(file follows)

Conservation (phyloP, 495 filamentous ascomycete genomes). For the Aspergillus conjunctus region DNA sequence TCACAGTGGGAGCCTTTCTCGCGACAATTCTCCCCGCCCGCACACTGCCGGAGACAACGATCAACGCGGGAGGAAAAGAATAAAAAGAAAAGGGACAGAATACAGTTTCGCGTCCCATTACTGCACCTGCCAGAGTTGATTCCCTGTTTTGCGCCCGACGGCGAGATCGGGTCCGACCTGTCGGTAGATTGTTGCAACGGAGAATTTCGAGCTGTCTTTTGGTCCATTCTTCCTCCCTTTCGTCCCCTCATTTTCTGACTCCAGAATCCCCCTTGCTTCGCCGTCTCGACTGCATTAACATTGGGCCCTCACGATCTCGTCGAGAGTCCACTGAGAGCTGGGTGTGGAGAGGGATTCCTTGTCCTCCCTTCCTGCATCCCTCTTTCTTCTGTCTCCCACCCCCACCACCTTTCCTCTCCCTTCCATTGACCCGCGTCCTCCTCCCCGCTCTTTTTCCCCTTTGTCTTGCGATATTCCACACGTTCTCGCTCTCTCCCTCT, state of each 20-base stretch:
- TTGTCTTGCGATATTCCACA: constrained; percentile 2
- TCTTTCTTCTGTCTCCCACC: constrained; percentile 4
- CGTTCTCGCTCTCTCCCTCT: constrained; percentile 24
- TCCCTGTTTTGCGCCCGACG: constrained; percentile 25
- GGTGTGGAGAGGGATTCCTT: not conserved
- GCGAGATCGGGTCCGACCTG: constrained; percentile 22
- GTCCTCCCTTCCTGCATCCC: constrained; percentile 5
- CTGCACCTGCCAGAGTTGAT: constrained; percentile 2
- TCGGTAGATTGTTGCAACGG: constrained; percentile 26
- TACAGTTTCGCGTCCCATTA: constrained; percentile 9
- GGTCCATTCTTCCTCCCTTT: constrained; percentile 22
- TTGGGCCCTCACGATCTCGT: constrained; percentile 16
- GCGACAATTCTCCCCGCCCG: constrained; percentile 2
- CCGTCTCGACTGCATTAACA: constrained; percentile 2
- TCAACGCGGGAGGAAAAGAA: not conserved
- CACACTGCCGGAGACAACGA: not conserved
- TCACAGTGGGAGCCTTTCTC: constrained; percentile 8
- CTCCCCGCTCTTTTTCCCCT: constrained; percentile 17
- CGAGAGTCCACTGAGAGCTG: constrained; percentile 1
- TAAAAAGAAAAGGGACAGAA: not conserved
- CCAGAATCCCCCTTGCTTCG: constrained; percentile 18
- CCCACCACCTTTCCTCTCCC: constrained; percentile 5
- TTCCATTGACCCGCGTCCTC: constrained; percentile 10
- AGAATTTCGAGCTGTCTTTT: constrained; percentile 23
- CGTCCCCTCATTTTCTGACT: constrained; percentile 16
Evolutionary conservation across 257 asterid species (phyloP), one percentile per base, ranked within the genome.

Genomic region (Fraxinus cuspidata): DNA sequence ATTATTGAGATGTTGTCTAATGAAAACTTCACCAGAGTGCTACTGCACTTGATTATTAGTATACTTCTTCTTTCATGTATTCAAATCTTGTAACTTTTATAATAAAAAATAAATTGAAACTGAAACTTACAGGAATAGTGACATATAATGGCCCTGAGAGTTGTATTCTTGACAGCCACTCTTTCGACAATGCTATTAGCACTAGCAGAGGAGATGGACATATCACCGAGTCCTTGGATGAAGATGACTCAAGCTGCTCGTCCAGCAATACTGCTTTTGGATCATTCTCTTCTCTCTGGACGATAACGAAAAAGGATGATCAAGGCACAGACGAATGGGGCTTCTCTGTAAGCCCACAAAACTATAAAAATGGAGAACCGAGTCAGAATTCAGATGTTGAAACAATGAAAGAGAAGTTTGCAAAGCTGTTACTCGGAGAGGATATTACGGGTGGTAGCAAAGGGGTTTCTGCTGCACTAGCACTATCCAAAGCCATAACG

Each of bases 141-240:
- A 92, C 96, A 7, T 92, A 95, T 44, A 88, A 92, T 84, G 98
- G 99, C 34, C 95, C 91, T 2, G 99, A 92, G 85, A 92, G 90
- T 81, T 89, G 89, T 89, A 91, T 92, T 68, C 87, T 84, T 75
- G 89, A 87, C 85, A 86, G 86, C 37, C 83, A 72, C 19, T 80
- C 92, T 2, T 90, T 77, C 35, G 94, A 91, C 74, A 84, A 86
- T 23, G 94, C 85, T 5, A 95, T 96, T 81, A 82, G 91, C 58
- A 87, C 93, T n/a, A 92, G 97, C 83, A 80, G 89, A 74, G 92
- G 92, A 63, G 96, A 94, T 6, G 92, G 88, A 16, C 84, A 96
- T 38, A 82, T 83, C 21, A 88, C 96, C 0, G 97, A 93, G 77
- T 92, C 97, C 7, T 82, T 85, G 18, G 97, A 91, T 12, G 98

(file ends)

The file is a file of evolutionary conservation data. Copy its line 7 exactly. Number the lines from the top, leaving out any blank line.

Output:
- GCGAGATCGGGTCCGACCTG: constrained; percentile 22